Steven Yeun had absolutely no plan after 'The Walking Dead'

He just wanted to be done with zombies.
Published September 13, 2021 3:42 p.m. EST
Entertainment One Entertainment One

Steven Yeun, who stars in the psychological thriller The Humans alongside Beanie Feldstein and Amy Schumer at this year’s TIFF, didn’t exactly have a precise career path lined up for himself when he left (a.k.a. died a gruesome death on) the hit TV series The Walking Dead in 2016. Actually, he left without a path, a clue, or even a real hunch of where his acting might take him.

“I wish I could say that I had some grand plan or a real inkling of what I wanted to do,” he told Lainey Lui at a virtual TIFF In Conversation With… event held on Sunday evening.

“I didn’t know what direction I was going in. I didn’t know what was happening. So many things have been hard work but also timing and luck and blessings,” Yeun admitted. “For me, when I left The Walking Dead, I’d just gotten married, I was about to have my first child, and we’d just bought a house. We did it all within one year. We went on quite a ride”

But despite what might seem like a situation where an actor might want to hold on to a steady gig, Yeun knew that in order to evolve as both a human being and an actor, he had to move on.

“I had spent seven years post-college doing this incredible journey and ride of The Walking Dead and I hadn’t realized how much of that experience had seeped into my reality and my identity. So when I left I really had to take some time to figure out who I was,” he said.

That time gave Yeun the opportunity to choose opportunities that, he says, “felt like things that didn’t want to put me in a box.” Projects like Parasite director Bong Joon Ho’s Okja, Boots Riley’s Sorry To Bother You, Lee Chang-Dong’s Burning, and the role that earned Yeun his first Oscar nomination — in Lee Isaac Chung’s hugely successful Minari

Initially, said Yeun, “the things that came to me after Walking Dead were great projects. They were asking me to be the lead, they were asking me to be the star, but when I would read the synopsis it still felt adjacent to the character I had played,” Yeun explained. “And I really don’t like staying in one place for too long. So that was the motivation for me: I like doing different things.”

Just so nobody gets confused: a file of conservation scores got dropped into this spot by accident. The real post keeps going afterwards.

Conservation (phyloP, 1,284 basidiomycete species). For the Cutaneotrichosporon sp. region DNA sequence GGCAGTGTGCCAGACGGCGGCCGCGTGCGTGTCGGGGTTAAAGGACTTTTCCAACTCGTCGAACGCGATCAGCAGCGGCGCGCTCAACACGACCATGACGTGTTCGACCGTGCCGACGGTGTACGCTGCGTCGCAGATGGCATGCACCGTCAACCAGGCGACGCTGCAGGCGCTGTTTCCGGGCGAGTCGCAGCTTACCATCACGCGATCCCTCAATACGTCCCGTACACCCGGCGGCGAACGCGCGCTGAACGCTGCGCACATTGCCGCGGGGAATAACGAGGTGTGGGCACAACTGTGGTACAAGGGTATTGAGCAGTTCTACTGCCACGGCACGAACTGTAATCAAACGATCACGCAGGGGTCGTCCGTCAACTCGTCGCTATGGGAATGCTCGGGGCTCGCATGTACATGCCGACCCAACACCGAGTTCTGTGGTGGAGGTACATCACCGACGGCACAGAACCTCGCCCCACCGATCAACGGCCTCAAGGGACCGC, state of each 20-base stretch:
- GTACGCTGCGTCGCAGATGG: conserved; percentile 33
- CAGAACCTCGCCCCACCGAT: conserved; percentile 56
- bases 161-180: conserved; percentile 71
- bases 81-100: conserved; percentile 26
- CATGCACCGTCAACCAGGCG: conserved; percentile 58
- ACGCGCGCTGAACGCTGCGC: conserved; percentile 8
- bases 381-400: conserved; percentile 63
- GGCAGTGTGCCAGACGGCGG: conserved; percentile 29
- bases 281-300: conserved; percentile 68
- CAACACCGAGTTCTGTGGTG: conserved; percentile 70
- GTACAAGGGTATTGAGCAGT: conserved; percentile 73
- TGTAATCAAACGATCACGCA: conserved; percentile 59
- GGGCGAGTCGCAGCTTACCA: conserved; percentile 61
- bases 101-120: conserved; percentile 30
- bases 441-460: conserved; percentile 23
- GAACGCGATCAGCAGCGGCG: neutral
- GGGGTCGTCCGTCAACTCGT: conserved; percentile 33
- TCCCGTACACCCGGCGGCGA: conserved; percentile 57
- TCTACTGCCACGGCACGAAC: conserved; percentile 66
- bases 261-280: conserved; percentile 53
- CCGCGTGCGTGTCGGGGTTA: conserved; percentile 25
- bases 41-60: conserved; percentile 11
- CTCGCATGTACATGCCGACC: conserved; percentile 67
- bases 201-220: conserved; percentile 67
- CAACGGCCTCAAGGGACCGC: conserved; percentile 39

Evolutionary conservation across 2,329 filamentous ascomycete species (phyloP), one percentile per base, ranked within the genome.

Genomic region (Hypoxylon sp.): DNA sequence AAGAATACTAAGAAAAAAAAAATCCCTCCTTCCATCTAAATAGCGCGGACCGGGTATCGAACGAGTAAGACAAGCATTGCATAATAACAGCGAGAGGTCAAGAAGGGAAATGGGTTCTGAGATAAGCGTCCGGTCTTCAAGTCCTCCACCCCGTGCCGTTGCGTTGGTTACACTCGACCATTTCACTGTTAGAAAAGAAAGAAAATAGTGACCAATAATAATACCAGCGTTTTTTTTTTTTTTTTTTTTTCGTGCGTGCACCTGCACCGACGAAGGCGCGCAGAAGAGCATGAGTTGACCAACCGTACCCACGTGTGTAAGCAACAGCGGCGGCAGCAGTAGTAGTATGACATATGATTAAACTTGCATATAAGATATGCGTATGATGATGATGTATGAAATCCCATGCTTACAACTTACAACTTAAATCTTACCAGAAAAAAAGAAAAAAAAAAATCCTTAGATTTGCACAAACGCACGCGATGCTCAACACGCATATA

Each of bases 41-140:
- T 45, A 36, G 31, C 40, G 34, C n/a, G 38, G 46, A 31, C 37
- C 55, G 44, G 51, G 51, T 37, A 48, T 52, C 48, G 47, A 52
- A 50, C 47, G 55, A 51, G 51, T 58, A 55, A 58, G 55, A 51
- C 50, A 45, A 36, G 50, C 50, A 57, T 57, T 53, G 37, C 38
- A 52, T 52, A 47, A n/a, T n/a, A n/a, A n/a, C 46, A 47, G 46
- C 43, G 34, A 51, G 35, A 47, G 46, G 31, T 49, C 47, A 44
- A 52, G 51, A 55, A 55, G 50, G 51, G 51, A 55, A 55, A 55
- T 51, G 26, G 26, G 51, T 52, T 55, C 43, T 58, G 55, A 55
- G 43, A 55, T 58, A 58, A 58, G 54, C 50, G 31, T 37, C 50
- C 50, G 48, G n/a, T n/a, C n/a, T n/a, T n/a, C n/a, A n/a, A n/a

Burning, he felt, was the performance that was a turning point for him as an artist. “Getting to play someone that is so beyond any construct — he’s beyond nationalism, he’s beyond boundaries. He’s just kind of floating in this nebulous existence where he can do whatever he wants to. That’s a feeling that’s never been afforded to me. Not that it’s a good feeling, but that level of power and status is something I’d never been able to access living here in the West. Getting to do that [in Korea] alters you. I felt like I had done some weird work of pulling away a lot of my Western domestication and in doing so, those scenes, it felt so fun and free.”

It was also a pivotal point in Yeun’s career. “When I got to do Burning in the same year after it came out, the offers or projects that people wanted me to be a part of really changed. Steven Karam saw Burning and offered me the role in The Humans.”

The actor said that building a family was one of the motivators for him to change and grow as a person and to really figure out who he wanted to be. Discussing his childhood, Yeun said, “Coming over [from South Korea] when I was four I was very aware of the fact that I was not from here and very aware of every choice that I made to try to be here. Knowing that has always been this weird tug and pull of how much do I need to comply and how much do I need to survive and how much can I push against that?”

At this point in his career, his craft is giving him the tools to dig for those answers. “The last couple of films have been my journey to understand and examine the things I had lost from my past.”

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